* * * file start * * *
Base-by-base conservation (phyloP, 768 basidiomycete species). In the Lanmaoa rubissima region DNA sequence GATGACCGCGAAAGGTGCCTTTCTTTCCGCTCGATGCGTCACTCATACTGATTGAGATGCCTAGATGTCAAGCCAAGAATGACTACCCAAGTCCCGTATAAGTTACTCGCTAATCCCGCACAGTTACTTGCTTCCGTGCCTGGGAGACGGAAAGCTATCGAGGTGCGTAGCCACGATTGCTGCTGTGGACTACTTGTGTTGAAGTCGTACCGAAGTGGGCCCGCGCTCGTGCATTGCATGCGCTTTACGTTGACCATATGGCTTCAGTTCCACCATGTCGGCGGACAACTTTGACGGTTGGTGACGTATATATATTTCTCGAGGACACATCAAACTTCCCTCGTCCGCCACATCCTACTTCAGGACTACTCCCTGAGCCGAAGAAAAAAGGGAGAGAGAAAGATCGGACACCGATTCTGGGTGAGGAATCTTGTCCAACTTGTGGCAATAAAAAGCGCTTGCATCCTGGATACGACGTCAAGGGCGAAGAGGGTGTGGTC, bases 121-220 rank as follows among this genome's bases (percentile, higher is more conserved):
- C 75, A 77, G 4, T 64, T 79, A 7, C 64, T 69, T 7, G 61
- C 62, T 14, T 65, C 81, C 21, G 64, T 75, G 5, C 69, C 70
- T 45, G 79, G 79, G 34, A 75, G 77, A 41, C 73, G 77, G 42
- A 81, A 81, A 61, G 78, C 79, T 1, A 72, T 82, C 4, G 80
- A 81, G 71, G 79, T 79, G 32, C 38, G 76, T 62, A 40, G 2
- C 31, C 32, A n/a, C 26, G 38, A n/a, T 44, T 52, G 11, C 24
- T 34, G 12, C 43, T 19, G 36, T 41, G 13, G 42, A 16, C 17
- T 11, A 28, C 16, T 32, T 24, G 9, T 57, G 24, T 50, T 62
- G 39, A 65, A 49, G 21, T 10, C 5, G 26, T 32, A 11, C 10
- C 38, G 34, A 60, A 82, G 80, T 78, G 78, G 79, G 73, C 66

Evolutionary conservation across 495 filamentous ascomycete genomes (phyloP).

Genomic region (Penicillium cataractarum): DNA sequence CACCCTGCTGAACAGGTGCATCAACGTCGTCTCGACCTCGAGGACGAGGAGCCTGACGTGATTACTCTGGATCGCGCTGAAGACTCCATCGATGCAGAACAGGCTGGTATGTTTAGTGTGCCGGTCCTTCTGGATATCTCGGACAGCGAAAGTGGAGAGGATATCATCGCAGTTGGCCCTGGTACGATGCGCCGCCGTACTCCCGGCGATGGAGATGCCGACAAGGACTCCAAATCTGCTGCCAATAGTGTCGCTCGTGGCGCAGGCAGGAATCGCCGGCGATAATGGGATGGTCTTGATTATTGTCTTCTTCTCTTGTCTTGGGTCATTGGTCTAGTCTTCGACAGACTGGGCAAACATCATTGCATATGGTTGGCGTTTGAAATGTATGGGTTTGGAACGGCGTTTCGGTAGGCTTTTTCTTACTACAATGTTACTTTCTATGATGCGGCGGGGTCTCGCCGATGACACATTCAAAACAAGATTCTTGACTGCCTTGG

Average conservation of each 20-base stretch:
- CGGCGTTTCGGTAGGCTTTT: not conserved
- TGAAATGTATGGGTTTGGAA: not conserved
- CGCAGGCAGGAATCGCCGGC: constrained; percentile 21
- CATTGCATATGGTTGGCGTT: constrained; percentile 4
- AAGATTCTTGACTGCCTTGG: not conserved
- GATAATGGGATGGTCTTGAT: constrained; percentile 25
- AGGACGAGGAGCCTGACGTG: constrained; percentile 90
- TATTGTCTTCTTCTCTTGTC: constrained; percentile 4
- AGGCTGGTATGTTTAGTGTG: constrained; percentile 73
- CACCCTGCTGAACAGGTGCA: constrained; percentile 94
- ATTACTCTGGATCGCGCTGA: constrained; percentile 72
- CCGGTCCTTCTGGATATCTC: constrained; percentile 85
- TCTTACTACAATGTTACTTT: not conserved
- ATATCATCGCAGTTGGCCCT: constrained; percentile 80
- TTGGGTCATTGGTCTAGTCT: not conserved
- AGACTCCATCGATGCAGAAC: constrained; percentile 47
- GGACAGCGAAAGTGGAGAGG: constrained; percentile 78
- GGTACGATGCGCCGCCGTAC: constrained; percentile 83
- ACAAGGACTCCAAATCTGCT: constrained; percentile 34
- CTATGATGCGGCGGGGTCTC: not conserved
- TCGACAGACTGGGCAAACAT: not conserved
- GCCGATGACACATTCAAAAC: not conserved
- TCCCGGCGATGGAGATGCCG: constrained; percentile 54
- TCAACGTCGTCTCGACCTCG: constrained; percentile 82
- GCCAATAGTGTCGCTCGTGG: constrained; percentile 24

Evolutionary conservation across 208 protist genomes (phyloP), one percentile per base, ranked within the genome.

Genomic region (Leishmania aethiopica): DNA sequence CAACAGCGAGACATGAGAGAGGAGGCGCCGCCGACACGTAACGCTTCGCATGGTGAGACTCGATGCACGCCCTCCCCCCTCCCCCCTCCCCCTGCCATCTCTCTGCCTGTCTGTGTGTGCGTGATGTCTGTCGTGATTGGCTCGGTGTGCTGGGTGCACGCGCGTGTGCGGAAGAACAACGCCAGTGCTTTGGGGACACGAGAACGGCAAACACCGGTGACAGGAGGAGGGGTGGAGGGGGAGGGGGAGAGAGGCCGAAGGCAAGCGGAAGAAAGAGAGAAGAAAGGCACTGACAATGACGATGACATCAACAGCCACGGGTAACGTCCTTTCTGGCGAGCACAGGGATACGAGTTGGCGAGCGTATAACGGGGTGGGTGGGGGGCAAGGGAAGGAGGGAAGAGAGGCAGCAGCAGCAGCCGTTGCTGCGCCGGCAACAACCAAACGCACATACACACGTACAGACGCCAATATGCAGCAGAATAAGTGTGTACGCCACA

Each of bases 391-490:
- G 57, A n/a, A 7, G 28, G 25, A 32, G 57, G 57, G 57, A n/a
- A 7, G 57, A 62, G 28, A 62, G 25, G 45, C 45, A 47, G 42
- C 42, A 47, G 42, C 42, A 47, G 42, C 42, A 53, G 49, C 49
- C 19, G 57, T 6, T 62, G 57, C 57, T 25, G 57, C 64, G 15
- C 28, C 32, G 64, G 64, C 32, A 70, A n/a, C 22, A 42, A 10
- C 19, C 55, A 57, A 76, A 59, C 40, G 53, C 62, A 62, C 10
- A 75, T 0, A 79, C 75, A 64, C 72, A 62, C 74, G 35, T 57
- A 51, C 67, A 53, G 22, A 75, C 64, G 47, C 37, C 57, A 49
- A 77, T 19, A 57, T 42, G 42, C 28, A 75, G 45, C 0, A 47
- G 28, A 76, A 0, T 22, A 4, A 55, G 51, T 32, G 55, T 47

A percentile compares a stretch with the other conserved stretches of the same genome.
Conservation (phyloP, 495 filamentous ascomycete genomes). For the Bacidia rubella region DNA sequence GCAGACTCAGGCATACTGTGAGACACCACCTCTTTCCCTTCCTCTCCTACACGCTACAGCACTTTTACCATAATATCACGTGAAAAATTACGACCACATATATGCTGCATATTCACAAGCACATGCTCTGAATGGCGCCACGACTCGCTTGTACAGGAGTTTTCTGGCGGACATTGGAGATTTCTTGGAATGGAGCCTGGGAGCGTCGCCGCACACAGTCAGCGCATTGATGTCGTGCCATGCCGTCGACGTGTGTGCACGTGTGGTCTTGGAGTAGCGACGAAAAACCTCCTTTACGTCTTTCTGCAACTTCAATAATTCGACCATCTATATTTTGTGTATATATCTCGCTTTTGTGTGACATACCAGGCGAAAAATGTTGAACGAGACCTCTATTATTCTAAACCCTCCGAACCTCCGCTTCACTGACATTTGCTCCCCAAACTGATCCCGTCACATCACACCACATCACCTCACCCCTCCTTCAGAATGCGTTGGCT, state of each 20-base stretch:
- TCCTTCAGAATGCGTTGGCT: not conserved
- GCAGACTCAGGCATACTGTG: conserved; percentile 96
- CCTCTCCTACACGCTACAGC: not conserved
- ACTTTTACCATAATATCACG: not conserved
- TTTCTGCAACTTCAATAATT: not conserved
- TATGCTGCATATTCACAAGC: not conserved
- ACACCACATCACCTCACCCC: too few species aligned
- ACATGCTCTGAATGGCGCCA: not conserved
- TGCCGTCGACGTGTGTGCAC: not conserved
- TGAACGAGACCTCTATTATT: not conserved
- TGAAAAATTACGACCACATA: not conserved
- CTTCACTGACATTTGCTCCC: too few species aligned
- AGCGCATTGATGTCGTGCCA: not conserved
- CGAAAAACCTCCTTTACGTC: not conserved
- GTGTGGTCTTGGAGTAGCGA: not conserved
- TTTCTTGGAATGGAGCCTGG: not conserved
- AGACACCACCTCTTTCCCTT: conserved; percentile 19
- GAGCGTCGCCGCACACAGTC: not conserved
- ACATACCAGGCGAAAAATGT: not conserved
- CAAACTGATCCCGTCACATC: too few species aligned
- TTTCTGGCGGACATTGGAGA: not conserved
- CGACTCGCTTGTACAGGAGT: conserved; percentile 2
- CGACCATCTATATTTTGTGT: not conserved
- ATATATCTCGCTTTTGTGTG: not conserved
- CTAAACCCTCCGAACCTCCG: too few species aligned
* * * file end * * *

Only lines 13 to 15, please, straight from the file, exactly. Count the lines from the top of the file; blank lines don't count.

Genomic region (Penicillium cataractarum): DNA sequence CACCCTGCTGAACAGGTGCATCAACGTCGTCTCGACCTCGAGGACGAGGAGCCTGACGTGATTACTCTGGATCGCGCTGAAGACTCCATCGATGCAGAACAGGCTGGTATGTTTAGTGTGCCGGTCCTTCTGGATATCTCGGACAGCGAAAGTGGAGAGGATATCATCGCAGTTGGCCCTGGTACGATGCGCCGCCGTACTCCCGGCGATGGAGATGCCGACAAGGACTCCAAATCTGCTGCCAATAGTGTCGCTCGTGGCGCAGGCAGGAATCGCCGGCGATAATGGGATGGTCTTGATTATTGTCTTCTTCTCTTGTCTTGGGTCATTGGTCTAGTCTTCGACAGACTGGGCAAACATCATTGCATATGGTTGGCGTTTGAAATGTATGGGTTTGGAACGGCGTTTCGGTAGGCTTTTTCTTACTACAATGTTACTTTCTATGATGCGGCGGGGTCTCGCCGATGACACATTCAAAACAAGATTCTTGACTGCCTTGG

Average conservation of each 20-base stretch:
- CGGCGTTTCGGTAGGCTTTT: not conserved